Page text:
Extraction of collagen from fish skins and its use in manufacture of biopolymer films

A. O'Sullivan, N.B. Shaw, S.C. Murphy, J.W. van de Vis, H.M.L. van Pelt-Heerschap

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Abstract

The aim of this study was to extract collagen from fish skins and investigate the physical properties of the biodegradable films formed from the extracted fish collagen. Extraction of collagen using hydrogen peroxide or enzymatic methods proved to be unsuccessful. A white collagen substance was successfully extracted using a hydrochloric acid extraction method; however, it was unsuitable for the formation of edible films. An acetic acid extraction process successfully yielded a collagen substance, which could be used to form biodegradable collagen films. Differences in the mechanical film properties, tensile strength, Young's modulus, elongation and water vapor permeability were found between collagen films from different fish species. Films formed from collagen of New Zealand (NZ) hoki and NZ ling had greater elongation (%EL), tensile strength (TS) and elasticity in comparison with similar films from Irish (IRL) fish species. The addition of plasticizer to the collagen films had an effect on the mechanical properties of the films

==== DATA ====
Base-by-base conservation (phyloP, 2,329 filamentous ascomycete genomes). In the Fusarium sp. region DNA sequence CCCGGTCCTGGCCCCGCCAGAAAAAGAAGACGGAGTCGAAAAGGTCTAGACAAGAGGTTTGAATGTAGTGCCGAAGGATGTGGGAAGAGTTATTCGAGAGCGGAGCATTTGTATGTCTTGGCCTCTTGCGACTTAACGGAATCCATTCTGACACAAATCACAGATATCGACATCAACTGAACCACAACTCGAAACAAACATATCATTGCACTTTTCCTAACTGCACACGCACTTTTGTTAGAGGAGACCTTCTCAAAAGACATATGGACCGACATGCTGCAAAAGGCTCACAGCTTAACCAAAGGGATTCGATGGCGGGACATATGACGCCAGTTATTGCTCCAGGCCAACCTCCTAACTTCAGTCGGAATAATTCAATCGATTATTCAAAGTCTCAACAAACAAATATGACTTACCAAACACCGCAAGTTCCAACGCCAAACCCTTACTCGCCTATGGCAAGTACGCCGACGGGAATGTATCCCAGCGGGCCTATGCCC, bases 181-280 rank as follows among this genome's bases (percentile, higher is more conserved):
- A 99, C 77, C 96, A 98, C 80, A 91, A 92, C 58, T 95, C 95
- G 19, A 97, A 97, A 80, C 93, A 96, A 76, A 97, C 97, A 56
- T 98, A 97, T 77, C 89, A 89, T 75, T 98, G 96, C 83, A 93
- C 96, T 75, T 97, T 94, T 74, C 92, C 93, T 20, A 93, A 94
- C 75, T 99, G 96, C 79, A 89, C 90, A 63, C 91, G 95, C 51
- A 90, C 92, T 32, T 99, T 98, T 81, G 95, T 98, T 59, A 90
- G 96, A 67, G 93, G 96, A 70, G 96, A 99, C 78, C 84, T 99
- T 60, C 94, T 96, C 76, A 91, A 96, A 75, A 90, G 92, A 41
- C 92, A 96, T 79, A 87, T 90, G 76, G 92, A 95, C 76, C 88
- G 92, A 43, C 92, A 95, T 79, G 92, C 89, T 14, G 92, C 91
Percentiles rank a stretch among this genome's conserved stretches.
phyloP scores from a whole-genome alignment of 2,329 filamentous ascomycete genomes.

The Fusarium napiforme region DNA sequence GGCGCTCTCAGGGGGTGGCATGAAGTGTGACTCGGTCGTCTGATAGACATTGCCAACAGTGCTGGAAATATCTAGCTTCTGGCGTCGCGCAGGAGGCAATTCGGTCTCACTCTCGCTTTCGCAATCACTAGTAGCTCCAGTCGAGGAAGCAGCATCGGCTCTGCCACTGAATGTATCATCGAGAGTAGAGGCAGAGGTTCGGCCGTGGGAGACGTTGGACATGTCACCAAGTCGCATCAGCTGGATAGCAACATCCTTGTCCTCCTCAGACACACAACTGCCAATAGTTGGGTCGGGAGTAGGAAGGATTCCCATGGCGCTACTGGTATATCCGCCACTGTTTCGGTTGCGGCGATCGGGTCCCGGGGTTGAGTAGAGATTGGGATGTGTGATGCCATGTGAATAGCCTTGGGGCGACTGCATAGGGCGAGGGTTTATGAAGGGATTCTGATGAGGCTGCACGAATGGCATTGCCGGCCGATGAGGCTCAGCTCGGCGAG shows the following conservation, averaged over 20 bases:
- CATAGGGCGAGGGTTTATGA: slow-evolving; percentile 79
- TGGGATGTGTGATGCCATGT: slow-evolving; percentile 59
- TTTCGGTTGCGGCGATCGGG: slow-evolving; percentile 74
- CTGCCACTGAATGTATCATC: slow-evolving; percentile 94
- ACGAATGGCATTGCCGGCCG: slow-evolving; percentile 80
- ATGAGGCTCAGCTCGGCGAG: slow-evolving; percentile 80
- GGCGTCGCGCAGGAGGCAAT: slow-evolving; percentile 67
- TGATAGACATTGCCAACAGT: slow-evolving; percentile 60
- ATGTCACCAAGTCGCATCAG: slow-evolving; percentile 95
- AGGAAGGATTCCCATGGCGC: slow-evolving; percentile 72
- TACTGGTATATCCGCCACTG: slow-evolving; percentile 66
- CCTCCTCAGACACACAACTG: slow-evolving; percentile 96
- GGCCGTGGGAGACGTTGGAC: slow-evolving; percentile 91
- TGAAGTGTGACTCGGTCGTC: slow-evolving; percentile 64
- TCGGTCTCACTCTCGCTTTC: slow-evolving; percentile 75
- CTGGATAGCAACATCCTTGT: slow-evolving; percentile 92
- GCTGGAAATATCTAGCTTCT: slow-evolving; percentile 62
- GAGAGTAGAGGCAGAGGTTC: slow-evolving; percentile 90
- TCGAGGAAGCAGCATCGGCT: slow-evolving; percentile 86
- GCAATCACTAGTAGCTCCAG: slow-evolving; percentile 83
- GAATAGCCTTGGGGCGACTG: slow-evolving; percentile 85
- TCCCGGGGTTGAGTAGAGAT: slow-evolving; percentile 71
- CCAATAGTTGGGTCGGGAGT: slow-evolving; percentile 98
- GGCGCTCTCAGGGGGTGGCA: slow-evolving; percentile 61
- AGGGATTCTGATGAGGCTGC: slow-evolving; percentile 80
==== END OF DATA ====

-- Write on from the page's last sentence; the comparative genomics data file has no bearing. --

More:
Original languageEnglish
Pages (from-to)21-32
JournalJournal of Aquatic Food Product Technology
Volume15
Issue number3
DOIs
Publication statusPublished - 2006

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